Fish Processing Death Spurs Worker Action for Safety

July 17, 2014

For the family of Victor Gerena, January 14, 2014 was the start of a long, painful process from which they will never fully heal. That morning, Gerena was working the night shift for Sea Watch International Seafood in New Bedford when he became entangled in a rotary turbine engine. He died a few hours later of his injuries.

“Sons like [mine] deserve life, respect, and dignity. He died working to feed his family,” said Ada García, Gerena’s mother. “As a mother, I keep demanding justice for my son so that this does not happen to other mothers.”

Infuriated by Gerena’s death, just three years after OSHA cited the company for serious safety violations, MassCOSH’s Worker Center joined forces with Centro Comunitario de Trabajadores (CCT) of New Bedford to ensure that Sea Watch’s other employees, nearly all temporary workers, were safe. MassCOSH and CCT urged the OSHA regional office to carefully follow a platform of new temporary worker recommendations developed by MassCOSH, National COSH and the National Staffing Workers Alliance to ensure that the federal safety agency actively engaged vulnerable temp workers in their investigation and maximized the workers’ protection from retaliation.   

Brenda Gordon, Area Director of OSHA’s Boston and Southeastern Massachusetts office, was immediately receptive to the recommendations. Consistent with national OSHA policy, CCT Executive Director Adrian Ventura was granted permission to participate in the OSHA walk-through of the worksite – a first for an investigation in this region.  In doing so, Ventura was able to re-assure the vulnerable temporary workforce that make up almost all of Sea Watch’s workers that they could speak to OSHA investigators in a confidential setting free from fear of being fired.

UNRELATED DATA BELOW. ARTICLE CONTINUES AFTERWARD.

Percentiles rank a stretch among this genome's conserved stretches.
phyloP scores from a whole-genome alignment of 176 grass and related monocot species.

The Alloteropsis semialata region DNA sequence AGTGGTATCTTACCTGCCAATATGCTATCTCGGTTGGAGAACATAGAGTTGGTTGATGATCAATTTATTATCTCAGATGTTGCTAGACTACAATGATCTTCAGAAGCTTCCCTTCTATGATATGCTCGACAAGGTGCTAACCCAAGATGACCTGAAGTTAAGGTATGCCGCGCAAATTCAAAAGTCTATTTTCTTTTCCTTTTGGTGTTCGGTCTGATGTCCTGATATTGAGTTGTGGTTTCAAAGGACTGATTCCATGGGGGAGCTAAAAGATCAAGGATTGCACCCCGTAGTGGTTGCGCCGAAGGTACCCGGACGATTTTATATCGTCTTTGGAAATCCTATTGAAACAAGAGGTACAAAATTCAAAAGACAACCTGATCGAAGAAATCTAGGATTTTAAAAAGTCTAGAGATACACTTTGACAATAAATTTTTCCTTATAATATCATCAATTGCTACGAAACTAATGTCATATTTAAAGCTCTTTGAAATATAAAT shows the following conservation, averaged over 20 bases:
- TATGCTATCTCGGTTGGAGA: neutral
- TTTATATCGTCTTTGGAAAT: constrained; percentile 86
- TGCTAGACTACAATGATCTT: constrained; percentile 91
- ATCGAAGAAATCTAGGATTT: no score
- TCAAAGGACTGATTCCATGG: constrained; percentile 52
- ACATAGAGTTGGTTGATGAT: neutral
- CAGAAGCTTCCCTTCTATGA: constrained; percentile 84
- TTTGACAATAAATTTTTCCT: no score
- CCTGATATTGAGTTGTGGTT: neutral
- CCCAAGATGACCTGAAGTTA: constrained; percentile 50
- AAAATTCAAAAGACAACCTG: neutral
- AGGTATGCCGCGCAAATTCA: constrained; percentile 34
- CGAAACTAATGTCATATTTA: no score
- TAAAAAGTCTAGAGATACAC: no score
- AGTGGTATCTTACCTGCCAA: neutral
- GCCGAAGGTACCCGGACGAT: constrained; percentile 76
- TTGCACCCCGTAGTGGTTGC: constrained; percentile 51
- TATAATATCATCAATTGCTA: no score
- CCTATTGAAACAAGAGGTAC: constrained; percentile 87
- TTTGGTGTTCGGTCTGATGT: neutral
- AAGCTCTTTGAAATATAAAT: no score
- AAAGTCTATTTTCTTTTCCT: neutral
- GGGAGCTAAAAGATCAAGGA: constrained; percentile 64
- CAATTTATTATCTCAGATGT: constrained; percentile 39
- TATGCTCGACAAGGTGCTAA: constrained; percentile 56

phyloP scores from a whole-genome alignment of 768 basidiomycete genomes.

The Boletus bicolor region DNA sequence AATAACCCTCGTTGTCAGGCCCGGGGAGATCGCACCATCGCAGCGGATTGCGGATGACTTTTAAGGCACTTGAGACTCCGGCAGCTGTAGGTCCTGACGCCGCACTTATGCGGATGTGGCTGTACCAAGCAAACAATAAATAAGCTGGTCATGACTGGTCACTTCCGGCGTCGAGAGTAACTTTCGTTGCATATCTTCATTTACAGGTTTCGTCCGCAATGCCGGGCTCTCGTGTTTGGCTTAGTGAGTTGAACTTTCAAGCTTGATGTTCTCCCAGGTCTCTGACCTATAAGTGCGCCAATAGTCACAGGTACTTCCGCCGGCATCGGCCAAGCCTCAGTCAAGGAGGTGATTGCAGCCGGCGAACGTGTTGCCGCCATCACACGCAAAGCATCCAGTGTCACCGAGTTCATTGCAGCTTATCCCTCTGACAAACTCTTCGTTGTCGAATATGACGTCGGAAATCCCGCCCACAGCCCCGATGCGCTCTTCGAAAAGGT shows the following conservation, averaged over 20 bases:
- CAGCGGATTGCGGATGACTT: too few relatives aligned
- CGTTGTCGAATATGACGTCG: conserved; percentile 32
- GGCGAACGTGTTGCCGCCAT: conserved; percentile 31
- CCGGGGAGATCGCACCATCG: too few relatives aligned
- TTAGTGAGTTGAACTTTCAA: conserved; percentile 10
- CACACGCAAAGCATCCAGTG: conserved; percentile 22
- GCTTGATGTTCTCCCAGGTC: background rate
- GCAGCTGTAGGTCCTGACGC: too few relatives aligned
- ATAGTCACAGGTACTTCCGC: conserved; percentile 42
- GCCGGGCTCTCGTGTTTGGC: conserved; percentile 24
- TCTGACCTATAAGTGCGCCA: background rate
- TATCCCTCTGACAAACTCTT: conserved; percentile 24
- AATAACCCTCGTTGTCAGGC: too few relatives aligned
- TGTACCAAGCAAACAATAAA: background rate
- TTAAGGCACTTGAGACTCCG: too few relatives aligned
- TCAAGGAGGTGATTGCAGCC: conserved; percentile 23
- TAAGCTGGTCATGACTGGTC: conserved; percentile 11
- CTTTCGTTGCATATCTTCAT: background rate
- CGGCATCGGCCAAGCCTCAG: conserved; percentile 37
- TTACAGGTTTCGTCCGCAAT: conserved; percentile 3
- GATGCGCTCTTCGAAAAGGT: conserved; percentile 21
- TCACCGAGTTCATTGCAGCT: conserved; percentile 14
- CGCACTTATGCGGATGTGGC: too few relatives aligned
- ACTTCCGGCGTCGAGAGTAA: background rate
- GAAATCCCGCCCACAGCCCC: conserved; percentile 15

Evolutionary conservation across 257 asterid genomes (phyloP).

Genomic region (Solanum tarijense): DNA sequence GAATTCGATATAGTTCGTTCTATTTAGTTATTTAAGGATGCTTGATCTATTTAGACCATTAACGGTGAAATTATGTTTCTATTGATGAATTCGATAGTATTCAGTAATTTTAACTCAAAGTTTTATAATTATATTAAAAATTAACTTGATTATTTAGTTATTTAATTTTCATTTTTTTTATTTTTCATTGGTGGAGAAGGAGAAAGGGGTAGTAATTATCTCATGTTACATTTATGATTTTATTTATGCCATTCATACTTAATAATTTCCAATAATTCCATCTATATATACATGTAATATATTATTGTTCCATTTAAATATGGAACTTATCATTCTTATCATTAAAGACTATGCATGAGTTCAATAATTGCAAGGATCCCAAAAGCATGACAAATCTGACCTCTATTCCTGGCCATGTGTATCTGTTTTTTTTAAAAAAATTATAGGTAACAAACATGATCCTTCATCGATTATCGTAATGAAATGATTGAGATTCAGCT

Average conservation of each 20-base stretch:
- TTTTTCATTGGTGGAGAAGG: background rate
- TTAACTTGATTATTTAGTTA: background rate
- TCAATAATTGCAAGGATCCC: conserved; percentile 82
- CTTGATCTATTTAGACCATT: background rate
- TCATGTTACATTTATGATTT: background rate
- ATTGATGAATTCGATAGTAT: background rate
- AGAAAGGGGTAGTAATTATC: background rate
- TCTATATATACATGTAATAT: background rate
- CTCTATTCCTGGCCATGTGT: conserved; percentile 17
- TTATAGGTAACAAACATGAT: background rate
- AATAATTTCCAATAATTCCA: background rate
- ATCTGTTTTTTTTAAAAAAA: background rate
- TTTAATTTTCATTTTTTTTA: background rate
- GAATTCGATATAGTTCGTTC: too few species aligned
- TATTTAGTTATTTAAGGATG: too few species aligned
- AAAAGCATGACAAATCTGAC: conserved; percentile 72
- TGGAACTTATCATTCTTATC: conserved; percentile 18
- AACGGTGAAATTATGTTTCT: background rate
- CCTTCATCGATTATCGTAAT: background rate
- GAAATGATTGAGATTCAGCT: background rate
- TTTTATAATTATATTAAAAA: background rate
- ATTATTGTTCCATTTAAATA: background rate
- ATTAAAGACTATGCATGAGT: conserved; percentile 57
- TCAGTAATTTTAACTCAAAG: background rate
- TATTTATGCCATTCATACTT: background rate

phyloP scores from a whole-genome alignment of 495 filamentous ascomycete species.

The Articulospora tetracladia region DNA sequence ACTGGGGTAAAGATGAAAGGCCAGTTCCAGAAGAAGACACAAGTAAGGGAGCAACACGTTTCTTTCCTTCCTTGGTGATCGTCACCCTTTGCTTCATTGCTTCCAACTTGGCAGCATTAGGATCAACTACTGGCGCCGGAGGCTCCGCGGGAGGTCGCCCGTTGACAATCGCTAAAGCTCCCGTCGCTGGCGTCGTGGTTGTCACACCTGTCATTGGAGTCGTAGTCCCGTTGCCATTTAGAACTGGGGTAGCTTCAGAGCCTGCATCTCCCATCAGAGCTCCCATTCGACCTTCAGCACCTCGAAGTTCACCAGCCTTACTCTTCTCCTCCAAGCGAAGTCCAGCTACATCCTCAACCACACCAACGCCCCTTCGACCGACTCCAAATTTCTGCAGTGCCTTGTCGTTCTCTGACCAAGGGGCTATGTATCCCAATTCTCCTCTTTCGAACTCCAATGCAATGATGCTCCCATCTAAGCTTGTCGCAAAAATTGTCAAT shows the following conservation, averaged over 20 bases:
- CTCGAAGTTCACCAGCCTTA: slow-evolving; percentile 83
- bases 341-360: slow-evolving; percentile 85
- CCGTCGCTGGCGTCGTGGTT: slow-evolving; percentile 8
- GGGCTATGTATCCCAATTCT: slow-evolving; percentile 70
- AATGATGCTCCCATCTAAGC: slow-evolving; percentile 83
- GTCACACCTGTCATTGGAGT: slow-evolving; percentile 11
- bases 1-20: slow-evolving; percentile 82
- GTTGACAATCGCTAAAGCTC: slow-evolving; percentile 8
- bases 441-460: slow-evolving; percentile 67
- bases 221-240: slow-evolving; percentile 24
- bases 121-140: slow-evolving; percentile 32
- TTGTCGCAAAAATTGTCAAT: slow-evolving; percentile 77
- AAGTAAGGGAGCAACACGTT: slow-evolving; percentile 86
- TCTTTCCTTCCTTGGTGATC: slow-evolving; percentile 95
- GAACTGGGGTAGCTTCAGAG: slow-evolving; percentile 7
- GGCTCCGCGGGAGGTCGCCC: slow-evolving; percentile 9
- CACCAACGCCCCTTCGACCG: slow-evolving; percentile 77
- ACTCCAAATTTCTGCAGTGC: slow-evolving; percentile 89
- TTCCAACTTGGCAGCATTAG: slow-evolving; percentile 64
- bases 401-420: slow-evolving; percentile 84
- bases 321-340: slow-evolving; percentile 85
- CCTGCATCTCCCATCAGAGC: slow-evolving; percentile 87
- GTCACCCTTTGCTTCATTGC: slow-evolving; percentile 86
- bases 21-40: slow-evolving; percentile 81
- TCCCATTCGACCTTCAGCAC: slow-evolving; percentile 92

OSHA also abided by other recommendations, including:

  • Gathering personnel information from the temporary agency to be sure that no workers were fired immediately following the fatality;
  • Articulating the respective and joint responsibilities of host employers and the temporary staffing agencies they contract with; and
  • Ordering the temporary agency to provide OSHA with copies of their “job order form”, a requirement under the state’s new Temporary Worker Right to Know Law, containing information such as type of safety training and protective equipment needed for the job;

As a result of OSHA’s investigation, Sea Watch was issued citations and penalties totaling  $35,410 for serious violations including failure to implement lockout/tag-out procedures that protect workers who clean machinery, exposing employees to fall hazards, and failing to train workers in up-to-date chemical hazard communication methods. Workforce Unlimited Inc, the temp agency contracted with Sea Watch, was fined $9,000 for three serious violations for lack of lockout/tagout procedures, lack of chemical communication training, and for exposing workers to ladder hazards.

“In order for an OSHA investigation to be effective, workers need to speak freely and both the temporary agency and work site employer need to be held accountable,” said Jonny Arevalo, MassCOSH’s Worker Center Organizer who worked closely with Ventura. “We think the process OSHA undertook and the citation of both companies sends a very strong message that employers and the temp agencies they contract can no longer shirk their responsibilities, that they are now both on the hook for the well-being of those who make them profitable.”

Earlier this July, Sea Watch settled with OSHA over the violations, agreeing to pay $26,795 as well as implement safety upgrades. To help prevent future accidents, Sea Watch is required to hire a corporate safety manager, form a "management/employee safety committee," and provide training to employees in their native language. MassCOSH and CCT are currently meeting with Sea Watch workers to ensure that they are involved in the process and monitor the company’s implementation of OSHA’s requirements. Sea Watch workers, MassCOSH, and CCT will also meet with the OSHA staff to ensure that the agency holds the company accountable.

“We are deeply concerned at the irresponsibility demonstrated by the area’s seafood processing plants,” said Ventura. “We see the fines placed on Sea Watch International as a step towards demonstrating to other seafood processing companies that monitoring to assure compliance with the law can and will be done.”